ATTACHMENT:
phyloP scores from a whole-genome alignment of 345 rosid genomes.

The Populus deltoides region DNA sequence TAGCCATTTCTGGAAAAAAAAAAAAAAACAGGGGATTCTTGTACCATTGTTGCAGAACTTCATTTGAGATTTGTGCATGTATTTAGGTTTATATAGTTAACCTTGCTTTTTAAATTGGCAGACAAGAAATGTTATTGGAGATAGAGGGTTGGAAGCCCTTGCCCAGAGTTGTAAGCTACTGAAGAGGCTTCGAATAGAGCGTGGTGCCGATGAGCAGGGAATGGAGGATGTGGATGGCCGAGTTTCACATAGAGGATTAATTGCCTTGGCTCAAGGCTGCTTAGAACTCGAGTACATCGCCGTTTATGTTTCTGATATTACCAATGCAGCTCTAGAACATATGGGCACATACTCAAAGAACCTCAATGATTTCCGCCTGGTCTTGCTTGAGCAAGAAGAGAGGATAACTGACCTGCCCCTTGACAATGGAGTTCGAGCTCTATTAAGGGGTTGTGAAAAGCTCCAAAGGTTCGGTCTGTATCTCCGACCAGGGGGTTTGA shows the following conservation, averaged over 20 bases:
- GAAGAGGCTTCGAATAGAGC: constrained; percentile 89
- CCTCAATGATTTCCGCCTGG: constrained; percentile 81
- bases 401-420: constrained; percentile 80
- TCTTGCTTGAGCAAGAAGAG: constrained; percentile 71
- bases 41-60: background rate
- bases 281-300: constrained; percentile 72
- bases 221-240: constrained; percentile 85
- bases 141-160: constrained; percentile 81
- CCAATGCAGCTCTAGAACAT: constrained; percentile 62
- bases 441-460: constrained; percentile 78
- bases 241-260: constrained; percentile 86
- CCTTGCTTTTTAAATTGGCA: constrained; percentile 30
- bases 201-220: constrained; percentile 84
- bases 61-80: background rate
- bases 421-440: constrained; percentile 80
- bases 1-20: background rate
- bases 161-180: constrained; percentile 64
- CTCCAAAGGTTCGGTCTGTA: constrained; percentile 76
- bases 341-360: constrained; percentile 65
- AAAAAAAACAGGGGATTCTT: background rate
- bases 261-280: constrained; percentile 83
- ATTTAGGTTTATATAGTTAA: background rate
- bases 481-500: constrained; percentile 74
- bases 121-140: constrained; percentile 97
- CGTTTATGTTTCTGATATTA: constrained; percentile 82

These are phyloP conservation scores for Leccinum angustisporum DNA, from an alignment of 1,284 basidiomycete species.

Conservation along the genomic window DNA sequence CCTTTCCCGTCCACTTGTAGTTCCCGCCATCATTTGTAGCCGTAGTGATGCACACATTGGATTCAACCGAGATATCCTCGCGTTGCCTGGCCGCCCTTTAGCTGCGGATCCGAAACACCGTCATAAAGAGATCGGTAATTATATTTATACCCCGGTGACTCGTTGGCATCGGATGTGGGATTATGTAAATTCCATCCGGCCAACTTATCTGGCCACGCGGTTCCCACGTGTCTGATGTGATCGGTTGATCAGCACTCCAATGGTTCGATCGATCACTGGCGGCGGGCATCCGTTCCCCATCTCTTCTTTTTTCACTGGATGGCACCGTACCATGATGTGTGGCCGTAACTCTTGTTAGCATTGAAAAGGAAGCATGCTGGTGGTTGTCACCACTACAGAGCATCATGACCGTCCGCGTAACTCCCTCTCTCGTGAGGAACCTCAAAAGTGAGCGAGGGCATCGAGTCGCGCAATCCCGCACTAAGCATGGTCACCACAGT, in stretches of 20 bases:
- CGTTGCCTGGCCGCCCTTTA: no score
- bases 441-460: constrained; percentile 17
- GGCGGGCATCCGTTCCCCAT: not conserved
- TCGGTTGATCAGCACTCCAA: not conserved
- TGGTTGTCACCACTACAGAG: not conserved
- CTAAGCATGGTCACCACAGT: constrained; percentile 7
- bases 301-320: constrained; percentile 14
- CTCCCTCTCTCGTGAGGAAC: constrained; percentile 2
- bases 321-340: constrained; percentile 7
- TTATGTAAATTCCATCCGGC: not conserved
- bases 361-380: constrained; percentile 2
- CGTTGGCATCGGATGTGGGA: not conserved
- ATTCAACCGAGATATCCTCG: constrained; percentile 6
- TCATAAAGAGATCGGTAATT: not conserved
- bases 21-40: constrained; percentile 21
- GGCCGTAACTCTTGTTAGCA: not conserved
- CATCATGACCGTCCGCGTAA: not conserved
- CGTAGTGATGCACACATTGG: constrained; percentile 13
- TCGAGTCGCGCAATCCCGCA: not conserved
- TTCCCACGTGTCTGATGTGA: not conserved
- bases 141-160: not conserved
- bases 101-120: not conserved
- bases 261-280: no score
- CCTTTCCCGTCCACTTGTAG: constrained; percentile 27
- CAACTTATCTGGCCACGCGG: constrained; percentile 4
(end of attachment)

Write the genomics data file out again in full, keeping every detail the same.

phyloP scores from a whole-genome alignment of 345 rosid genomes.

The Populus deltoides region DNA sequence TAGCCATTTCTGGAAAAAAAAAAAAAAACAGGGGATTCTTGTACCATTGTTGCAGAACTTCATTTGAGATTTGTGCATGTATTTAGGTTTATATAGTTAACCTTGCTTTTTAAATTGGCAGACAAGAAATGTTATTGGAGATAGAGGGTTGGAAGCCCTTGCCCAGAGTTGTAAGCTACTGAAGAGGCTTCGAATAGAGCGTGGTGCCGATGAGCAGGGAATGGAGGATGTGGATGGCCGAGTTTCACATAGAGGATTAATTGCCTTGGCTCAAGGCTGCTTAGAACTCGAGTACATCGCCGTTTATGTTTCTGATATTACCAATGCAGCTCTAGAACATATGGGCACATACTCAAAGAACCTCAATGATTTCCGCCTGGTCTTGCTTGAGCAAGAAGAGAGGATAACTGACCTGCCCCTTGACAATGGAGTTCGAGCTCTATTAAGGGGTTGTGAAAAGCTCCAAAGGTTCGGTCTGTATCTCCGACCAGGGGGTTTGA shows the following conservation, averaged over 20 bases:
- GAAGAGGCTTCGAATAGAGC: constrained; percentile 89
- CCTCAATGATTTCCGCCTGG: constrained; percentile 81
- bases 401-420: constrained; percentile 80
- TCTTGCTTGAGCAAGAAGAG: constrained; percentile 71
- bases 41-60: background rate
- bases 281-300: constrained; percentile 72
- bases 221-240: constrained; percentile 85
- bases 141-160: constrained; percentile 81
- CCAATGCAGCTCTAGAACAT: constrained; percentile 62
- bases 441-460: constrained; percentile 78
- bases 241-260: constrained; percentile 86
- CCTTGCTTTTTAAATTGGCA: constrained; percentile 30
- bases 201-220: constrained; percentile 84
- bases 61-80: background rate
- bases 421-440: constrained; percentile 80
- bases 1-20: background rate
- bases 161-180: constrained; percentile 64
- CTCCAAAGGTTCGGTCTGTA: constrained; percentile 76
- bases 341-360: constrained; percentile 65
- AAAAAAAACAGGGGATTCTT: background rate
- bases 261-280: constrained; percentile 83
- ATTTAGGTTTATATAGTTAA: background rate
- bases 481-500: constrained; percentile 74
- bases 121-140: constrained; percentile 97
- CGTTTATGTTTCTGATATTA: constrained; percentile 82

These are phyloP conservation scores for Leccinum angustisporum DNA, from an alignment of 1,284 basidiomycete species.

Conservation along the genomic window DNA sequence CCTTTCCCGTCCACTTGTAGTTCCCGCCATCATTTGTAGCCGTAGTGATGCACACATTGGATTCAACCGAGATATCCTCGCGTTGCCTGGCCGCCCTTTAGCTGCGGATCCGAAACACCGTCATAAAGAGATCGGTAATTATATTTATACCCCGGTGACTCGTTGGCATCGGATGTGGGATTATGTAAATTCCATCCGGCCAACTTATCTGGCCACGCGGTTCCCACGTGTCTGATGTGATCGGTTGATCAGCACTCCAATGGTTCGATCGATCACTGGCGGCGGGCATCCGTTCCCCATCTCTTCTTTTTTCACTGGATGGCACCGTACCATGATGTGTGGCCGTAACTCTTGTTAGCATTGAAAAGGAAGCATGCTGGTGGTTGTCACCACTACAGAGCATCATGACCGTCCGCGTAACTCCCTCTCTCGTGAGGAACCTCAAAAGTGAGCGAGGGCATCGAGTCGCGCAATCCCGCACTAAGCATGGTCACCACAGT, in stretches of 20 bases:
- CGTTGCCTGGCCGCCCTTTA: no score
- bases 441-460: constrained; percentile 17
- GGCGGGCATCCGTTCCCCAT: not conserved
- TCGGTTGATCAGCACTCCAA: not conserved
- TGGTTGTCACCACTACAGAG: not conserved
- CTAAGCATGGTCACCACAGT: constrained; percentile 7
- bases 301-320: constrained; percentile 14
- CTCCCTCTCTCGTGAGGAAC: constrained; percentile 2
- bases 321-340: constrained; percentile 7
- TTATGTAAATTCCATCCGGC: not conserved
- bases 361-380: constrained; percentile 2
- CGTTGGCATCGGATGTGGGA: not conserved
- ATTCAACCGAGATATCCTCG: constrained; percentile 6
- TCATAAAGAGATCGGTAATT: not conserved
- bases 21-40: constrained; percentile 21
- GGCCGTAACTCTTGTTAGCA: not conserved
- CATCATGACCGTCCGCGTAA: not conserved
- CGTAGTGATGCACACATTGG: constrained; percentile 13
- TCGAGTCGCGCAATCCCGCA: not conserved
- TTCCCACGTGTCTGATGTGA: not conserved
- bases 141-160: not conserved
- bases 101-120: not conserved
- bases 261-280: no score
- CCTTTCCCGTCCACTTGTAG: constrained; percentile 27
- CAACTTATCTGGCCACGCGG: constrained; percentile 4